Compared to other R-rated horror films opening in early January, Marked Ones debuted on the low end of the usual range. High teens and low 20s are common for this time of year for this type of film. This new saga took a bold turn by presenting a mostly Latino American cast with its Southern California setting. Given the expected erosion that a scary movie franchise would see in its fifth film, the non-Halloween release date, and some sales being lost to the winter storms, the opening weekend of Marked Ones was commendable.
The CinemaScore grade was a C- which is lousy even by horror movie standards. Paranormal Activity 4 scored a C and the prior pic earned a C+. The gender split was even and 68% were under 25. With a low $5M production cost, and a marketing spend that was probably more than that, Marked Ones should still end up being another profitable chapter in the series. Its overseas opening this weekend brought in $16.2M from 13 markets for a $34.4M worldwide launch with Russia, Brazil, and many other Latin American territories to open next week. Paramount may need to juice up excitement to keep the franchise relevant this October when Paranormal Activity 5 is unleashed.
Following its three-week reign atop the box office charts, The Hobbit: The Desolation of Smaug fell to the bronze medal position with an estimated $16.3M. Its 44% decline represented the worst drop in the top ten while the domestic total rose to $229.6M. Released by Warner Bros., Smaug did rank number one on the international chart with an estimated $58M this weekend from 62 overseas markets. That drove the cume to $527M and the worldwide haul to $756.6M with Japan and China still to open in late February. Compared to last winter’s An Unexpected Journey, the new Hobbit saga is running 13% behind domestically and 8% behind globally. Getting to $1 billion is still a possibility, though.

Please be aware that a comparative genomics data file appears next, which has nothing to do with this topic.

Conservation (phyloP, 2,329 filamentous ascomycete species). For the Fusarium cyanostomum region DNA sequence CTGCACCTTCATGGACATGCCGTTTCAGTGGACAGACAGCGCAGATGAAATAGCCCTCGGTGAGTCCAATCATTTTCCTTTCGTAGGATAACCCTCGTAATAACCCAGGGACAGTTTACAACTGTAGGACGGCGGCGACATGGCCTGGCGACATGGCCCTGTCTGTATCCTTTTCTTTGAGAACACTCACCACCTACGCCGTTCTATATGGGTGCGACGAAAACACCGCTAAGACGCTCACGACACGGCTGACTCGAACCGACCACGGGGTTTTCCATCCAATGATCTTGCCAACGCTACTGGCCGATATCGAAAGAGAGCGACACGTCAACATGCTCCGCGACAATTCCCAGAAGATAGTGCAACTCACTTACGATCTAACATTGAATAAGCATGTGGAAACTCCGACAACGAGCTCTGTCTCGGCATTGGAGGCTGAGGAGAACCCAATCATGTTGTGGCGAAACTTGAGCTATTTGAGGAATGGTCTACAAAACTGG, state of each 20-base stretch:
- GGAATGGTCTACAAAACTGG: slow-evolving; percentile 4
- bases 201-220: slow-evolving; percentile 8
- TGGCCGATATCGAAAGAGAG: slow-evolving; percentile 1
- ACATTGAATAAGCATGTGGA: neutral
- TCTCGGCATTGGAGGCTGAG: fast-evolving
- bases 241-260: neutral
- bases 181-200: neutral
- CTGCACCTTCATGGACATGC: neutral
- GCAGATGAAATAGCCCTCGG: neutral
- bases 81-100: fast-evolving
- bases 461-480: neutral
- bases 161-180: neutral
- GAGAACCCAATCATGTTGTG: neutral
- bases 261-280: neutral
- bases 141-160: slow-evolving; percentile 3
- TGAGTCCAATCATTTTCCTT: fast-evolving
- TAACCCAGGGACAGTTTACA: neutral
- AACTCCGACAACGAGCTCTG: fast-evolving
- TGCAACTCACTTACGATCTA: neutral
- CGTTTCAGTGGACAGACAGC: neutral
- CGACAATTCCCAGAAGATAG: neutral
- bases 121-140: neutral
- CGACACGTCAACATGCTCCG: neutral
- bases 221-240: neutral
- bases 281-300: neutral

A pair of star-driven Oscar hopefuls followed with nearly identical grosses. Based on estimates, Martin Scorsese’s The Wolf of Wall Street inched ahead with an estimated $13.4M, off only 27% from its first weekend. Paramount’s 12-day total is $63.3M and the legendary filmmaker is well on his way to scoring another Leo-driven $100M hit. Sony’s American Hustle grossed an estimated $13.2M, off 30%, for a total of $88.7M on its way to the century club as well.
Will Ferrell scored the seventh $100M hit of his career with Anchorman 2 which dropped 44% to an estimated $11.1M lifting the cume to $109.2M for Paramount. Disney followed with Saving Mr. Banks which slipped 33% to an estimated $9.1M while Fox’s The Secret Life of Walter Mitty followed with an estimated $8.2M, off 36%. Cumes stand at $59.3M and $45.7M, respectively.